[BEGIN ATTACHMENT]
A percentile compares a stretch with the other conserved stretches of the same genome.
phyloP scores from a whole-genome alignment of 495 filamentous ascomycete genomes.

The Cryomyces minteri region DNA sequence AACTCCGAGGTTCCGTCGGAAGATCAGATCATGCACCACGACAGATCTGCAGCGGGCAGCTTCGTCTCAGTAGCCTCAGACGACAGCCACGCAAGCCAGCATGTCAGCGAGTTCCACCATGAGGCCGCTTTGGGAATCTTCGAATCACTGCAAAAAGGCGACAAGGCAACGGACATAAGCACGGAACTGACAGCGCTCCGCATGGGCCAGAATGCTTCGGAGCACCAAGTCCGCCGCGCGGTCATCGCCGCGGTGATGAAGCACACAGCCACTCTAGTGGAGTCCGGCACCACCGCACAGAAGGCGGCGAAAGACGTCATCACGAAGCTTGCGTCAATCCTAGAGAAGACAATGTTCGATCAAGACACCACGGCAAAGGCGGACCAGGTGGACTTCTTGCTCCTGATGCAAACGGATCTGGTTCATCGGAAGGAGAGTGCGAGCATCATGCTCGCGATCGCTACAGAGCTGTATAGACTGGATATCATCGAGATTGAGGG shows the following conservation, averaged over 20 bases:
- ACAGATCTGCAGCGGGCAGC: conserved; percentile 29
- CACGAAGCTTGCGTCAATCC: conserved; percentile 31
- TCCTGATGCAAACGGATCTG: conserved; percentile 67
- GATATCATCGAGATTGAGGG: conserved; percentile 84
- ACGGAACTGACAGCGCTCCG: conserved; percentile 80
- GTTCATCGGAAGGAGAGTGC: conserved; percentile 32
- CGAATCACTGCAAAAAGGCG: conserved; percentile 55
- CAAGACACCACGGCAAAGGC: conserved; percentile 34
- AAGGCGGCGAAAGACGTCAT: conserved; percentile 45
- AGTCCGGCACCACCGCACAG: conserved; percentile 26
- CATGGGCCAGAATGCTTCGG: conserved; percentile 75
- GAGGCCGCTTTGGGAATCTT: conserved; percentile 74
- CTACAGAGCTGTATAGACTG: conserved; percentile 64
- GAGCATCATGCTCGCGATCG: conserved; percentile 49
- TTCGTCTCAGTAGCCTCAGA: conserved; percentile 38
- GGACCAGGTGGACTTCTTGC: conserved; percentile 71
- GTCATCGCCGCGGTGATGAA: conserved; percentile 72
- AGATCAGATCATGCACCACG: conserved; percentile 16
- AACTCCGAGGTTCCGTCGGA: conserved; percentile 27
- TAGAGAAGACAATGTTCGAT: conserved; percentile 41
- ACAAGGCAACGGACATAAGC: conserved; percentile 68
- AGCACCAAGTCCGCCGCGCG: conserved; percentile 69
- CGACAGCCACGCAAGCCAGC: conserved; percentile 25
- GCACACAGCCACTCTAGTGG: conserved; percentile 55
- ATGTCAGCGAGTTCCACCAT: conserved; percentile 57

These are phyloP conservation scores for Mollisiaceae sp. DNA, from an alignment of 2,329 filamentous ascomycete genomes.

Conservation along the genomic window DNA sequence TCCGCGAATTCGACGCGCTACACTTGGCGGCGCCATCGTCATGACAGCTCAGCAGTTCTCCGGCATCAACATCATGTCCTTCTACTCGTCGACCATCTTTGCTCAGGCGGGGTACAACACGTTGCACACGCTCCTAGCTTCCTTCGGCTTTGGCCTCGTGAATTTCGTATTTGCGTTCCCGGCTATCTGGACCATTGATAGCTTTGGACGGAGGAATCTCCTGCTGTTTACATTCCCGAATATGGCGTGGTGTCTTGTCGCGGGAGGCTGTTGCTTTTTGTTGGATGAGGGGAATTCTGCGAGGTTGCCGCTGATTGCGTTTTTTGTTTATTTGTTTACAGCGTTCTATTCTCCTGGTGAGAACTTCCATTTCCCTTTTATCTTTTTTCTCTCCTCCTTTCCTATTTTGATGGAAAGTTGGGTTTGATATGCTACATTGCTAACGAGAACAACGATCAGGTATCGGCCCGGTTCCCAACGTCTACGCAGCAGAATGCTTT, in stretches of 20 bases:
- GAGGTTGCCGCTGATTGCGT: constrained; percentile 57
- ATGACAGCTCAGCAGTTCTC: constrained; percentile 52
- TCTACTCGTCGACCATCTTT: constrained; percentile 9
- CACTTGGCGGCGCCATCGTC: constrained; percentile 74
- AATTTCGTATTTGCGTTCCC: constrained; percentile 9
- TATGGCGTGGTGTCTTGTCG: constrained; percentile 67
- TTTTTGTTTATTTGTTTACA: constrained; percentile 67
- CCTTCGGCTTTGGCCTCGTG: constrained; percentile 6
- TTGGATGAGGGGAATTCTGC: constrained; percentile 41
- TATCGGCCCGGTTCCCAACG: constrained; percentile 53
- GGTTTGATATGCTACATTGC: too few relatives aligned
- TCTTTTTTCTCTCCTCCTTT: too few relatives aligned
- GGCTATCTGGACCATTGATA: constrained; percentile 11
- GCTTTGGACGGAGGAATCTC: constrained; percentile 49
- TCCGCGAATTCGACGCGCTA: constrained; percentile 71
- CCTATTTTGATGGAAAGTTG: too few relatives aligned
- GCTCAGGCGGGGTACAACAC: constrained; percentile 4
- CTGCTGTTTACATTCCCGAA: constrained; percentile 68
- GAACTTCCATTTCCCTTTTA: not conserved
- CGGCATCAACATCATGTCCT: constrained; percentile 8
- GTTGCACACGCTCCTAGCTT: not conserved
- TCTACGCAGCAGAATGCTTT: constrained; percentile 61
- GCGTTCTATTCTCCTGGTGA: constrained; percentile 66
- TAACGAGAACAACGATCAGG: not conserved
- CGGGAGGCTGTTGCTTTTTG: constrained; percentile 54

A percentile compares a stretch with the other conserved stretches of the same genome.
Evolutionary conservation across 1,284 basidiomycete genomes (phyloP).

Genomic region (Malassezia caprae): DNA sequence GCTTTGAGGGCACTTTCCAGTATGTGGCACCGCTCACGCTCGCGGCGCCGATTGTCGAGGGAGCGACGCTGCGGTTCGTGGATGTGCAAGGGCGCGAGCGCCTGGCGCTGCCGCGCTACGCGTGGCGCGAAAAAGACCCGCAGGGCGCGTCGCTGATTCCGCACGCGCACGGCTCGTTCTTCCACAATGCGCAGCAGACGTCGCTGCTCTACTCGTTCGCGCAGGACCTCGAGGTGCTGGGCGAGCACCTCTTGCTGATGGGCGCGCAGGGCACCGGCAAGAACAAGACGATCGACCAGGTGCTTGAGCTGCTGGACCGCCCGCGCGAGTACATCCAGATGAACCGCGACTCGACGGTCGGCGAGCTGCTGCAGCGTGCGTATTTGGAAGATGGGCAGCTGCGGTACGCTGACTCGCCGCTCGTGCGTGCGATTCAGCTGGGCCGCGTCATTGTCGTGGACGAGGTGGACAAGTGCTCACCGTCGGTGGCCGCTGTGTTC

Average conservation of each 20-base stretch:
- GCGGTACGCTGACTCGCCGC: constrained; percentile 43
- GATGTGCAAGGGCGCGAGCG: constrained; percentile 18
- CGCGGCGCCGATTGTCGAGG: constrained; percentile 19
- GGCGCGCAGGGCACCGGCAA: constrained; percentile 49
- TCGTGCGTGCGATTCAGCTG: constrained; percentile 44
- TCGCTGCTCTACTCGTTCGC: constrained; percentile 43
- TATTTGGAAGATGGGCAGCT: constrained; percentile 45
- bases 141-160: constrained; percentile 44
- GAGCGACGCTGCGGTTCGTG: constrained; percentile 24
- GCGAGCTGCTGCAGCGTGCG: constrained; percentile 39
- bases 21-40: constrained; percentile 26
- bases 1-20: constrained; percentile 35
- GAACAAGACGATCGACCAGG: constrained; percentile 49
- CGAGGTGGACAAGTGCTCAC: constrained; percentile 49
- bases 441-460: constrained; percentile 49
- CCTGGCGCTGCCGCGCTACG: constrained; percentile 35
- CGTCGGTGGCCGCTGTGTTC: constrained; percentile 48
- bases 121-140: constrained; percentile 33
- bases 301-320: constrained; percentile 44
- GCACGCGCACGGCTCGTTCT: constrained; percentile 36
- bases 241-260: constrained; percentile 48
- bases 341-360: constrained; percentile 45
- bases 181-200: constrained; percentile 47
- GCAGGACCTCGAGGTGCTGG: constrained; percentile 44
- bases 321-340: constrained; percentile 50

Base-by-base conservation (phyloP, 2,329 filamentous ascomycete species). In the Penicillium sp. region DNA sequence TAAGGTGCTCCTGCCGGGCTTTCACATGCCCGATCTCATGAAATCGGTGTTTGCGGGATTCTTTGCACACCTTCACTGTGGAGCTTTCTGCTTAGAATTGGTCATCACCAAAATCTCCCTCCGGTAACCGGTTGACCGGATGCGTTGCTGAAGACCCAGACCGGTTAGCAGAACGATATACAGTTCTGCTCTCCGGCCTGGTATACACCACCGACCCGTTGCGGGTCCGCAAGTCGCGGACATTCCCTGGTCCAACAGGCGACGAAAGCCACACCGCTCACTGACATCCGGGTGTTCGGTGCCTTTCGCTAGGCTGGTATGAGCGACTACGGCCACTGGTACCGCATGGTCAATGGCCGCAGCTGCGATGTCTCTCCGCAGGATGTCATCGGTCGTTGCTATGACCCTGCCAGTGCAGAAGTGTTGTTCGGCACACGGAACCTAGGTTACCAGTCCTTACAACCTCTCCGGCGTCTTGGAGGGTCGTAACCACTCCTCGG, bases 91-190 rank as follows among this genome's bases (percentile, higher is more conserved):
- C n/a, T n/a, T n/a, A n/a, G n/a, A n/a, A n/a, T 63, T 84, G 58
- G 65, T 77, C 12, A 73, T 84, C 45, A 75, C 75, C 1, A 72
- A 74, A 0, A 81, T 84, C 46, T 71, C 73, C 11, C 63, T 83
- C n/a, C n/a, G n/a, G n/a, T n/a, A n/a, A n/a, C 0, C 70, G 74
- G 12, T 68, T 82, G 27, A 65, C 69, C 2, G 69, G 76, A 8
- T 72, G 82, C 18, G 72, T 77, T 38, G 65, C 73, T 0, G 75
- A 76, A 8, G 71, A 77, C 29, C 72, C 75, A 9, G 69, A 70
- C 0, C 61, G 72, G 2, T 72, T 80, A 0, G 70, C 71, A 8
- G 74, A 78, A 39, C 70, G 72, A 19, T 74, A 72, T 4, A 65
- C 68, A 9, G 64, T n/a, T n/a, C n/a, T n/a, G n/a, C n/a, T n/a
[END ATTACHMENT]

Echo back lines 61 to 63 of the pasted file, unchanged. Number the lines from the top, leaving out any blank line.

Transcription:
- GATGTGCAAGGGCGCGAGCG: constrained; percentile 18
- CGCGGCGCCGATTGTCGAGG: constrained; percentile 19
- GGCGCGCAGGGCACCGGCAA: constrained; percentile 49